South Africa

Social unrest warning for South Africa

South Africa is at high risk of social unrest due to its high unemployment, rising inequality, and increased lawlessness. 

PwC senior economist Xhanti Payi told 702 that South African companies will face increased uncertainty and volatility until the country addresses its major social problems. 

“This is something we just have to accept. Businesses have to do what they can to build resilience,” Payi said. 

South Africa is uniquely exposed to economic volatility and social unrest due to the country’s high level of unemployment, rising cost of living, and decreasing adherence to the law. 

Payi expects the country to experience an increase in the number of strikes, financial volatility, and general instability. 

“These things are going to continue to work against us. Focus has to be on how one builds resilience to this.”

“The important thing is not just to sit around – it is vital to innovate and adapt,” Payi said. 

Businesses have to analyse their companies’ risks and develop strategies to mitigate against them. 

“Many businesses are very, very concerned about disruptions to their operations through strikes and competition,” Payi said. 

Nearly 40% of CEOs surveyed by PwC said they think that in the next decade, their businesses may not exist if they do not build resilience now.

“Disruption is a multi-faceted thing. We see they are also very concerned about social unrest and developments on this front.”

Payi raised the examples of the recent truck burnings in KwaZulu-Natal and Mpumalanga and the taxi strike in Cape Town in early August.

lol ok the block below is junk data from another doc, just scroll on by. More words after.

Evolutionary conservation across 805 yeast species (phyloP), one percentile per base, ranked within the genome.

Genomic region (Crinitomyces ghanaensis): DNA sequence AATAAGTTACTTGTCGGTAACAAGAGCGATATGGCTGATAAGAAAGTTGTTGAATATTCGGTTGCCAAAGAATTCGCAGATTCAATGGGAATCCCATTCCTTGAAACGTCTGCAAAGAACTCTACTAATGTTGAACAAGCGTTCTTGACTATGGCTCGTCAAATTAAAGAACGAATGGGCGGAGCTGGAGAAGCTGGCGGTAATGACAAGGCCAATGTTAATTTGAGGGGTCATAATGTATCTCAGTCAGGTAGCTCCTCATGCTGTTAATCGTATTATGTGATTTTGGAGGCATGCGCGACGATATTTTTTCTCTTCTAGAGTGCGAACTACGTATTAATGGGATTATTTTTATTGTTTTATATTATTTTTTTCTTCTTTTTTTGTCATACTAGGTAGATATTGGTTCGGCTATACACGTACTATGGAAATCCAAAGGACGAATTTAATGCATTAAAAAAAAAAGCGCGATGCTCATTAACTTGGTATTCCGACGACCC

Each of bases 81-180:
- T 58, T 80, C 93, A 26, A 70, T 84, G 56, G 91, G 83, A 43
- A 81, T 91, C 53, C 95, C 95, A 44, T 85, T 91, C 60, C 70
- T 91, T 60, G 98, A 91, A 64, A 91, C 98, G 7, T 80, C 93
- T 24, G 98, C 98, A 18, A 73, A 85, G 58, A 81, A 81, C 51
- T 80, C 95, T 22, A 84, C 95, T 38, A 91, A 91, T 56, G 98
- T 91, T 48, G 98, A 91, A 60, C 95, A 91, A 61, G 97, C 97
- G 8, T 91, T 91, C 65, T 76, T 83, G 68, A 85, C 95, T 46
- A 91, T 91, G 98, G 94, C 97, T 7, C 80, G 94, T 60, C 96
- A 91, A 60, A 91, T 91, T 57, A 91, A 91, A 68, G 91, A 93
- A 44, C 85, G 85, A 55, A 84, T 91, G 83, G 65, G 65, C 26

South Africa is a high risk of widespread social unrest and local businesses cannot ignore this. “Businesses should do as much as they can towards addressing the social challenges and develop strategies to mitigate their effects.”

Xhanti Payi, senior economist at PwC South Africa

‘Ticking time bomb’

In July, the United Nations Development Programme (UNDP) warned that South Africa’s high unemployment rate, particularly among its youth, is a “ticking time bomb” that could result in social unrest. 

The UNDP released its South Africa National Human Development Report for 2022 in July, which focused on analysing South Africa’s youth employability. 

“Youth unemployment in South Africa is a multipronged challenge that limits the earning potential of youth, stymies business growth, threatens social cohesion, and puts pressure on public resources,” the report said. 

“There is no doubt that the high unemployment rate is a ticking time bomb.”

The UNDP also warned that South Africa is at risk of another lost generation through the erosion of skills and human capital that comes with prolonged unemployment. 

PwC has previously noted that unemployment is on an upward trend due to structural constraints that limit growth, particularly load-shedding and deterioration of logistical infrastructure. 

These constraints limit potential economic growth in the country, and given the relationship between economic growth and employment, unemployment will rise. 

The accounting firm’s baseline growth rate for South Africa is 1.3% per annum over the long term. 

This is barely above South Africa’s population growth rate of 1% per annum, meaning incomes will remain stagnant in the long term. 

Due to South Africa’s poor economic growth, PwC anticipates the country’s unemployment rate increasing from 32.7% at the end of 2022 to 35.5% in 2030. 

This is the baseline scenario. The downside scenario has the economy growing at a mere 0.9% per annum for the next decade. In this case, unemployment will rise to 37.2% in 2030. 

Even in the upside scenario, PwC sees unemployment rising to above 34% at the end of the decade. 

If South Africa fails to address unemployment, it will face growing social unrest, PwC warned. 

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